Graduate uses skills to champion disability rights

17 September 2021

First-class Melanie aims to make positive changes

A University of Central Lancashire (UCLan) graduate is using the skills learnt during her studies to be a voice for disability rights.

Melanie Kennedy-Diver, who has cerebral palsy, decided to study for a BA (Hons) Politics, Philosophy and Society degree to combine several areas of interest and to be a voice for people who may struggle to stand up for their rights.

The 21-year-old, from Fleetwood, who graduated from UCLan this week with a first-class degree said: “I’ve had a physical disability from birth and have faced challenges accessing public services, education and even support due to my disability.

“I want to be a voice for people who may struggle to stand up for their rights. Even before coming to UCLan, I had an interest in disability politics and many people encouraged me to continue with it. It was a conversation with one of my sociology lecturers that helped me. I’ve been known for what my politics lecturer calls my ‘fiery nature’ and the lecturer encouraged me to use my frustration about the way society treats disabled people to try and make positive changes.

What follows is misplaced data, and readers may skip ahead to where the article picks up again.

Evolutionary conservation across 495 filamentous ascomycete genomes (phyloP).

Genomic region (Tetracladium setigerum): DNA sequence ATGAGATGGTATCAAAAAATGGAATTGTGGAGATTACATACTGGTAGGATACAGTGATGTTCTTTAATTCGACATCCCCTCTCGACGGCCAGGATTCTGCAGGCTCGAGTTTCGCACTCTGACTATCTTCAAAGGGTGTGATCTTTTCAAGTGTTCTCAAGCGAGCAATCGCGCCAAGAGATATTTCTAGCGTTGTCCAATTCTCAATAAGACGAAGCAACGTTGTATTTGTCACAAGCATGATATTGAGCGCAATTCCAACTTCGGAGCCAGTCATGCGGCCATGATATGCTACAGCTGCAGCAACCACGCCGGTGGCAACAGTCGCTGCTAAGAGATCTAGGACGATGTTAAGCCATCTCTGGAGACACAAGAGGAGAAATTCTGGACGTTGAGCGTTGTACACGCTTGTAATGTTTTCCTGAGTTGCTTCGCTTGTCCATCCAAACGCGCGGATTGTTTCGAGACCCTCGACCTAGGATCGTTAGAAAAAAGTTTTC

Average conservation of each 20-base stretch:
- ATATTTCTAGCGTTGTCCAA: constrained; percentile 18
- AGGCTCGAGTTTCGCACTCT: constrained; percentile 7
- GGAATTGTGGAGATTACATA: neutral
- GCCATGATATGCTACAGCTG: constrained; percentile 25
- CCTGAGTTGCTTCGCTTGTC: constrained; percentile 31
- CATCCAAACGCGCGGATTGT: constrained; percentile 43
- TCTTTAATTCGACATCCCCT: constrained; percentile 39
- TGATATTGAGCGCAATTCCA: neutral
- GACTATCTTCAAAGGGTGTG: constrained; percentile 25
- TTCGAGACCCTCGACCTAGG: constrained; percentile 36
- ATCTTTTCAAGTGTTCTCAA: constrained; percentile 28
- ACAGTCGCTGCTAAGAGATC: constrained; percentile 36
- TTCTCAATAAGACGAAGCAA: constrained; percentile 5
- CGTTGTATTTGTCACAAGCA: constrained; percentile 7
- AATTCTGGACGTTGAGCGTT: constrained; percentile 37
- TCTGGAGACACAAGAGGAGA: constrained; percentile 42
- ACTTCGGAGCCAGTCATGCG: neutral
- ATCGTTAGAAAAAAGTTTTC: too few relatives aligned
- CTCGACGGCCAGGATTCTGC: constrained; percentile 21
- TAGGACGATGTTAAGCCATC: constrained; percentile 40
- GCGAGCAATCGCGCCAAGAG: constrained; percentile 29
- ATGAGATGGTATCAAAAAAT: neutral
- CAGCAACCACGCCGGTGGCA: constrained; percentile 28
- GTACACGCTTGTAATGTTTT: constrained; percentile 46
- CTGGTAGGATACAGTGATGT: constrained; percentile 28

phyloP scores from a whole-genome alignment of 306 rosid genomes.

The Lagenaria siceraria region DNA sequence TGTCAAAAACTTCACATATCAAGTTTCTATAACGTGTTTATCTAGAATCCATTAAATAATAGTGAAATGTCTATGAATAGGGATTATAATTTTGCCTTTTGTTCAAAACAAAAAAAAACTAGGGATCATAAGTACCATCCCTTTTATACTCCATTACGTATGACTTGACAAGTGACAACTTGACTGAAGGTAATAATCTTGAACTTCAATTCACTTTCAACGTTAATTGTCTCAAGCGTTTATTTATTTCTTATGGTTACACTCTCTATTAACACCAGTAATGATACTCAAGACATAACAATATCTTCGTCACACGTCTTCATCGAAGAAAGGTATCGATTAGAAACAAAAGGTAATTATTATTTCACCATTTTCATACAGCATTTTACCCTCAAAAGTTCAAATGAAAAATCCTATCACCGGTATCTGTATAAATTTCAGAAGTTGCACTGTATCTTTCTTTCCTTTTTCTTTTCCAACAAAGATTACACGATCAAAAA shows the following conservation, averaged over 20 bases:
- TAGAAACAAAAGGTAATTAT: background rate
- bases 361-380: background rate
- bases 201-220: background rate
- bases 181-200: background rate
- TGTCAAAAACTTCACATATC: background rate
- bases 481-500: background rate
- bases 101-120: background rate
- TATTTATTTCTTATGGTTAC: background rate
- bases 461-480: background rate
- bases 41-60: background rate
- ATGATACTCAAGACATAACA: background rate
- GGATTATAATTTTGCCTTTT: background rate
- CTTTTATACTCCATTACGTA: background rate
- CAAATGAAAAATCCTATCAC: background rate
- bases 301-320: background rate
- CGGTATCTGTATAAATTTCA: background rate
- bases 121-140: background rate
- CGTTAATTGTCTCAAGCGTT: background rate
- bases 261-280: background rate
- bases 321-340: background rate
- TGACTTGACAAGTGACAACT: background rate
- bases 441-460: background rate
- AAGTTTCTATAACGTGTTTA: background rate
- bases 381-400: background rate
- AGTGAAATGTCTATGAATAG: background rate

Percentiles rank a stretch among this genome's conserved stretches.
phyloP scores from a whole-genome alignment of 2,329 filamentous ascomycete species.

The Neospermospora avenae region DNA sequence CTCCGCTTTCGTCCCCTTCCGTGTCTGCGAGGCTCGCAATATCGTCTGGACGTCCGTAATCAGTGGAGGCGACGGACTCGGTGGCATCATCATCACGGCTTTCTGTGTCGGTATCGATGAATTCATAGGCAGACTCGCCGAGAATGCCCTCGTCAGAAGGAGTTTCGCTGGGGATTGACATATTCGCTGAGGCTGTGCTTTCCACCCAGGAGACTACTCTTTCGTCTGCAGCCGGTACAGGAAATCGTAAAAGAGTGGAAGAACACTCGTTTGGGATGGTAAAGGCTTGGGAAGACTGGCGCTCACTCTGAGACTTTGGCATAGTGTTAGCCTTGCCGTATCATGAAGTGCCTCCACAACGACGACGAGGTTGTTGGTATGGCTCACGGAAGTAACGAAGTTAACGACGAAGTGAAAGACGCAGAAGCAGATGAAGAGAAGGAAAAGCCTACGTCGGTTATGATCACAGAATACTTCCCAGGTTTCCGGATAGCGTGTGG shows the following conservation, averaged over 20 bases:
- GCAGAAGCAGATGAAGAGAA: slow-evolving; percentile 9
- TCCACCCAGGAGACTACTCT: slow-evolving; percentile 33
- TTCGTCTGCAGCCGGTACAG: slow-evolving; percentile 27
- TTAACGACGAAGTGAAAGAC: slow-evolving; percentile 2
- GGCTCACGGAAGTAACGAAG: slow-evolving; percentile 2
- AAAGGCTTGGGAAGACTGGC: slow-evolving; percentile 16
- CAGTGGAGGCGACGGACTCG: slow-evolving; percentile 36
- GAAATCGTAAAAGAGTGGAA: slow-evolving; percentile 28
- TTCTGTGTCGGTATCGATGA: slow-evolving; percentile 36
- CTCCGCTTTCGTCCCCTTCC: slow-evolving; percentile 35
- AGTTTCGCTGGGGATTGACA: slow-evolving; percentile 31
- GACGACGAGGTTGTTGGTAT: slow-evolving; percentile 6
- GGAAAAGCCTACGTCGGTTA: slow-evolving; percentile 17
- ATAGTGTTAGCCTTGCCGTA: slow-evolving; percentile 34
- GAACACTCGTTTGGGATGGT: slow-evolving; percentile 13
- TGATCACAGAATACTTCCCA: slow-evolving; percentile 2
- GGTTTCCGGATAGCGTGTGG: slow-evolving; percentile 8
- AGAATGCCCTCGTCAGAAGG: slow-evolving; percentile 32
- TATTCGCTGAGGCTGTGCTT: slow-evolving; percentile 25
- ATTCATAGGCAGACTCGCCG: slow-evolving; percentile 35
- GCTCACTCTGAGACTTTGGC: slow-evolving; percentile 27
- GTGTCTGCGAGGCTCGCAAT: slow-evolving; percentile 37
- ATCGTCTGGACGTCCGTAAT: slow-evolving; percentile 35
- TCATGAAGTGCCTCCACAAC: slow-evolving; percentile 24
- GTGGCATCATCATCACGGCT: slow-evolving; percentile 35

"I want to be a voice for people who may struggle to stand up for their rights"

Graduate Melanie Kennedy-Diver

“After that, I became more involved with the UCLan Disabled Students Society and started paying more attention to current affairs. My dissertation looked at disability stigma and austerity, which I think was a first for the politics department.

“Outside of the course, several of us from the Society contribute to Hold the Lift! which is an online disability newsletter that shares our experiences of disability, our opinions about films and political topics related or indirectly related to disability.”

Despite having to manage health complications associated with cerebral palsy, such as pain and fatigue, Melanie made the most of every opportunity available during her studies, including spending a semester studying in Canada.

“I studied at Ontario Tech University in Oshawa, Ontario” she said. “I loved the range of subjects they offered, made some great friends and found the disability support exceptional both at the university and in the area itself.”

Melanie is already looking at her next steps and is hoping to study for a Masters, with a long-term aim of studying for a PhD and going into research.

The former Fleetwood High School and Blackpool Sixth Form College pupil added: “I’d just like to thank my lecturers and friends for their support over the past three years. They have encouraged me to do more than I ever thought I was capable of and now I feel more confident about the future.

“Most of all, I want to thank my father who has been with me through some very difficult times and has supported me on both my university journey and in my future choices. I don’t think I would’ve graduated without him.”